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  • Debi Stafford

Obesity, part 1

I've kept it no secret, I struggle with obesity. I began gaining weight around age 8-9. I struggled with being the thick girl in high school. I saw myself as the fat girl. My mother would take me to Weight Watchers in the 1980s in an effort to help me find better eating habits, and it would work, for a while. Being a teenager where every social event involved cheeseburgers and pizza isn't health-promoting. I've had periods of healthy weight and obesity since those early years. I'm currently in an obese status, trying to reduce my weight to become overweight instead of obese. I'm 5 points away from making it happen. But why do I and so many like me struggle with obesity?

Obesity was first classified as a disease by the National Institutes of Health in 1998 (Rosen, 2014). The basic definition of obesity is a body mass index (BMI) over 30%. You can click here to calculate your own BMI. The BMI is not perfect, however. Men, in particular, can easily meet the obesity classification if they lift weights because muscle weighs so much more than fat. Because of the BMI limits, we must look at our bodies within the framework as a whole person. We aren't just numbers, we are living, breathing humans with minds, bodies, and spirits.

We are becoming a fatter America and fatter planet in most first-world nations. Since 1980 obesity has doubled in over 70 countries. I remember growing up in the 1980s and the person with obesity was noticed and made fun of. Today when I look around, it seems the slender people stick out more because so many of us are overweight. The CDC lists the following associations between obesity and health:

Health Consequences

People who have obesity, compared to those with a healthy weight, are at increased risk for many serious diseases and health conditions, including the following:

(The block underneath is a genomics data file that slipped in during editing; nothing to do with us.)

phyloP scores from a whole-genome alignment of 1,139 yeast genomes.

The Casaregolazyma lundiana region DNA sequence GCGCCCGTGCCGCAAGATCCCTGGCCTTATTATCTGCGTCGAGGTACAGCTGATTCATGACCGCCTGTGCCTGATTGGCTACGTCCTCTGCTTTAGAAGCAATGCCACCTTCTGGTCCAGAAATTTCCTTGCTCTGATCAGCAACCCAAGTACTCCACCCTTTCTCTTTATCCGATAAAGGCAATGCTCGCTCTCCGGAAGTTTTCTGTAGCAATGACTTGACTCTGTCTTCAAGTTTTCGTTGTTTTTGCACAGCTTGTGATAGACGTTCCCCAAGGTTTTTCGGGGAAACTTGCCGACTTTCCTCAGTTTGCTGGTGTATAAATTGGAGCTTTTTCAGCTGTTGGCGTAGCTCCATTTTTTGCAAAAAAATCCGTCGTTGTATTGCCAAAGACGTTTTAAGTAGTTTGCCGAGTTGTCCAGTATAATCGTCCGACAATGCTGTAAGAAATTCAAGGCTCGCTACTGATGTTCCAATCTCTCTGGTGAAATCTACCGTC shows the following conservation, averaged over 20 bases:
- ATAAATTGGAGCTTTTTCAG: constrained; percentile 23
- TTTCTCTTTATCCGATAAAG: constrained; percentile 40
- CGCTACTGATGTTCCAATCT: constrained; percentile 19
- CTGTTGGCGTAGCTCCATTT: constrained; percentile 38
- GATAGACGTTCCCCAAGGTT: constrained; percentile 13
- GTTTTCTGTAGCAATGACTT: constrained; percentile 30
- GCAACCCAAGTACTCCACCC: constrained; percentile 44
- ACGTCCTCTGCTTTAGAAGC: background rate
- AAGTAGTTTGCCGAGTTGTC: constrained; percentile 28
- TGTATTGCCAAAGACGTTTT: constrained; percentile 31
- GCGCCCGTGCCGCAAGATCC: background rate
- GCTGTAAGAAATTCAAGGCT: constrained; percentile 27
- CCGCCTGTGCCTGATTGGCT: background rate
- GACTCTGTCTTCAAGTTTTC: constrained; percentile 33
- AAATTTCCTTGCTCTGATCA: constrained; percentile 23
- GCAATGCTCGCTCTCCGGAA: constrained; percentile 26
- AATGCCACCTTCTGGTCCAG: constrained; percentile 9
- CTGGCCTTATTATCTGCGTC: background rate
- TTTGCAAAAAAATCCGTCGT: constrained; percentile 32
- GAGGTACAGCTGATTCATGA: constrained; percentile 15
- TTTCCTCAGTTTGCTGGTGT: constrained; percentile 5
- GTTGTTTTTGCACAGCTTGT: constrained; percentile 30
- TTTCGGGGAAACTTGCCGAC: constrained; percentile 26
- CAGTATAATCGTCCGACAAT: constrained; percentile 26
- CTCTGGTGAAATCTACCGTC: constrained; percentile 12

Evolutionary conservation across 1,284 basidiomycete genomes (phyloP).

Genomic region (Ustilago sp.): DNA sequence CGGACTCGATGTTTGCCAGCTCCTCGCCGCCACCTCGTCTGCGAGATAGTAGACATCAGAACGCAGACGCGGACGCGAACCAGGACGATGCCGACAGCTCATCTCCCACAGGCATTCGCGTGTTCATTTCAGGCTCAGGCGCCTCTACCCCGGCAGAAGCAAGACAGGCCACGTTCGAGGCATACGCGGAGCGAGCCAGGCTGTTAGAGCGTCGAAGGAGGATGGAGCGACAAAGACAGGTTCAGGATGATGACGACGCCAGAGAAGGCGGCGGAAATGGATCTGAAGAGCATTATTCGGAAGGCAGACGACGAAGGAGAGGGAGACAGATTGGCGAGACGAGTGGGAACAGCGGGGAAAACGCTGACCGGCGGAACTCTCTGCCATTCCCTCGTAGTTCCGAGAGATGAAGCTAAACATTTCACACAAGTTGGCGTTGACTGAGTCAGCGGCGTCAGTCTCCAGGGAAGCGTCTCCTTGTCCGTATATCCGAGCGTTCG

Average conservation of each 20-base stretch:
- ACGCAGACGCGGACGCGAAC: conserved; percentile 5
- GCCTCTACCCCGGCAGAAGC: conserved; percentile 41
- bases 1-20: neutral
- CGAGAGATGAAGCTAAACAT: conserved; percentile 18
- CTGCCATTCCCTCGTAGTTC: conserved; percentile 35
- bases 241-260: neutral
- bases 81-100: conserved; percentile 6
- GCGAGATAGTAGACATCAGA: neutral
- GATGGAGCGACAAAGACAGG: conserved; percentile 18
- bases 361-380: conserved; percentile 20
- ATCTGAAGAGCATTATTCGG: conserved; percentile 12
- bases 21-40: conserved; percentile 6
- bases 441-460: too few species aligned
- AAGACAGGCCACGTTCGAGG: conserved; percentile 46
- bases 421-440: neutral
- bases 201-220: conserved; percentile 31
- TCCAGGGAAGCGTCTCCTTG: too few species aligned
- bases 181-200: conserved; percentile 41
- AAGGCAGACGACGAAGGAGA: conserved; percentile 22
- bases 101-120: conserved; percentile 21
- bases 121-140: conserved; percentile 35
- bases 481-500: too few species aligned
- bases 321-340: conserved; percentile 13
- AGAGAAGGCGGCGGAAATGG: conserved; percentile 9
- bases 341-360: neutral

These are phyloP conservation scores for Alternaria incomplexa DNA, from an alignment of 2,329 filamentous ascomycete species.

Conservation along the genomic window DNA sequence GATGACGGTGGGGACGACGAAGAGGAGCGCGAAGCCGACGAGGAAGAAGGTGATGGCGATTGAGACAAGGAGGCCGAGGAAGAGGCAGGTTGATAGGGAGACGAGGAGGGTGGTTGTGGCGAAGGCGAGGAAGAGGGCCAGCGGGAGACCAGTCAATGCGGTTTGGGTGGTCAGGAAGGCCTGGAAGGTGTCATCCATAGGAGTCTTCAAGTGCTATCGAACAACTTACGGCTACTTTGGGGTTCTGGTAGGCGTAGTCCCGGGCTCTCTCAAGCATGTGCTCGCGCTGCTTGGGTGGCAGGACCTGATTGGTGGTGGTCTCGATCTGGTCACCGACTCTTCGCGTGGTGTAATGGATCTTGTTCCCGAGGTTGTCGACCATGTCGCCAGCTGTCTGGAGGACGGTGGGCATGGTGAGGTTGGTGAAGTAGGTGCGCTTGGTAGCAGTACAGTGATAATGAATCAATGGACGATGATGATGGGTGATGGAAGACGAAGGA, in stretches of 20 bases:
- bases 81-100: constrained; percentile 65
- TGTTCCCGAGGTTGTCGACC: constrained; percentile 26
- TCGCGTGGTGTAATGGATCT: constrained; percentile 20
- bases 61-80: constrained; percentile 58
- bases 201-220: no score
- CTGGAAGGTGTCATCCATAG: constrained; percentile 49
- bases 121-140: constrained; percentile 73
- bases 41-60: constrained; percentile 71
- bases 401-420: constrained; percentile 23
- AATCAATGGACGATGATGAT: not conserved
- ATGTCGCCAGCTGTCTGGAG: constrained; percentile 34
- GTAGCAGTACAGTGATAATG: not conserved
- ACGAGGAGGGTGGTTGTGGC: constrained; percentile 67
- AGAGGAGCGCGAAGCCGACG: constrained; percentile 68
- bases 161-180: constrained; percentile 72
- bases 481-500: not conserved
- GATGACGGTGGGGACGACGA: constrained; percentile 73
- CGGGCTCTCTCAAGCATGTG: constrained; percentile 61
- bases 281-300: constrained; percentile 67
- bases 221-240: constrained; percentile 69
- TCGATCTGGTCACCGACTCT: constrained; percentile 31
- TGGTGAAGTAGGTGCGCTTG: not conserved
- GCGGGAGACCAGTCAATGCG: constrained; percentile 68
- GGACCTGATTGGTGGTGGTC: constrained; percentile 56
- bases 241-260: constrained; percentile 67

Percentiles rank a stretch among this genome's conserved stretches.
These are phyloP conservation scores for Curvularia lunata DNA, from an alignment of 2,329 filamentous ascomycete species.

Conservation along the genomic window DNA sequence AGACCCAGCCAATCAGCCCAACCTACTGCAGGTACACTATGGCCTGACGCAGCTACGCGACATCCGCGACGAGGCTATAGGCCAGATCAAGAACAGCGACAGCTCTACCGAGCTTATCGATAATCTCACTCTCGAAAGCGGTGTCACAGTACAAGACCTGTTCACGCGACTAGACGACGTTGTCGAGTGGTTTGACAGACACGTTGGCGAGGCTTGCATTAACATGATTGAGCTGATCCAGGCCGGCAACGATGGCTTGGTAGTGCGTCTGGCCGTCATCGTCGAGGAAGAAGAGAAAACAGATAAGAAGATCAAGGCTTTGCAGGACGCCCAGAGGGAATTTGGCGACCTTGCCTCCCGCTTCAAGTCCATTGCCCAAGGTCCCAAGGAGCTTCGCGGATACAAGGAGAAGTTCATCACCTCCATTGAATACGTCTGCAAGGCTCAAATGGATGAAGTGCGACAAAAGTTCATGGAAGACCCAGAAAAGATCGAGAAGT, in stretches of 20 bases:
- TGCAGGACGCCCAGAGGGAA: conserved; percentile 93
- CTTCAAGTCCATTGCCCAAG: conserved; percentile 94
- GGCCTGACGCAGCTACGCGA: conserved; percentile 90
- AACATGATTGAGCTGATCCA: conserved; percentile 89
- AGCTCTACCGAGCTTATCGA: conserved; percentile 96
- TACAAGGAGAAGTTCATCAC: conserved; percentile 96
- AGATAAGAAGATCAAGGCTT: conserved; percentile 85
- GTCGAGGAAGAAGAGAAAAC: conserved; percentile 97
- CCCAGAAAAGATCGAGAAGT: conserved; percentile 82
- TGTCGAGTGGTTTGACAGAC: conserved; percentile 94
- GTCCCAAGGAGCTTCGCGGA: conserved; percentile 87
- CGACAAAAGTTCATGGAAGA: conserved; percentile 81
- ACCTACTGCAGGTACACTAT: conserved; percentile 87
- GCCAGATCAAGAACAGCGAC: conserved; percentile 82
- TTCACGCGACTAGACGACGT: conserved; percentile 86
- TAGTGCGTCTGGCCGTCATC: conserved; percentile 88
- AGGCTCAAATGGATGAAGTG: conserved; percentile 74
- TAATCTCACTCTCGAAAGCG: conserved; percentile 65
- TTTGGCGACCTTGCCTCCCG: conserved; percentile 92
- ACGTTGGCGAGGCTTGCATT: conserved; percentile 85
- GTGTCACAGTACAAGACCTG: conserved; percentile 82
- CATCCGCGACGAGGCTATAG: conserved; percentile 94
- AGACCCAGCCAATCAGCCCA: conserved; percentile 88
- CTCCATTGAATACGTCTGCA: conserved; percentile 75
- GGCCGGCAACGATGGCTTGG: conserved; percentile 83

• All-causes of death (mortality)

  • High blood pressure (hypertension)

  • High LDL cholesterol, low HDL cholesterol, or high levels of triglycerides (Dyslipidemia)

  • Type 2 diabetes

  • Coronary heart disease

  • Stroke

  • Gallbladder disease

  • Osteoarthritis (a breakdown of cartilage and bone within a joint)

  • Sleep apnea and breathing problems

  • Many types of cancers

  • Low quality of life

  • Mental illness such as clinical depression, anxiety, and other mental disorders

  • Body pain and difficulty with physical functioning

As you can see, obesity is a leading cause of health problems and mental health disparities. In the coming weeks, I'll discuss more on the root causes of obesity, and what we can do about it.

For now, I leave everyone reading with this: step one in addressing obesity is admitting we are obese/overweight and need to make some changes for our health.

Our clinics are glad to partner with you for better health through routine physicals, blood work, discussions on diets, exercise, and supplements/medications to assist you in your goals.

Rosen H. (2014). Is Obesity A Disease or A Behavior Abnormality? Did the AMA Get It Right?. Missouri medicine, 111(2), 104–108.

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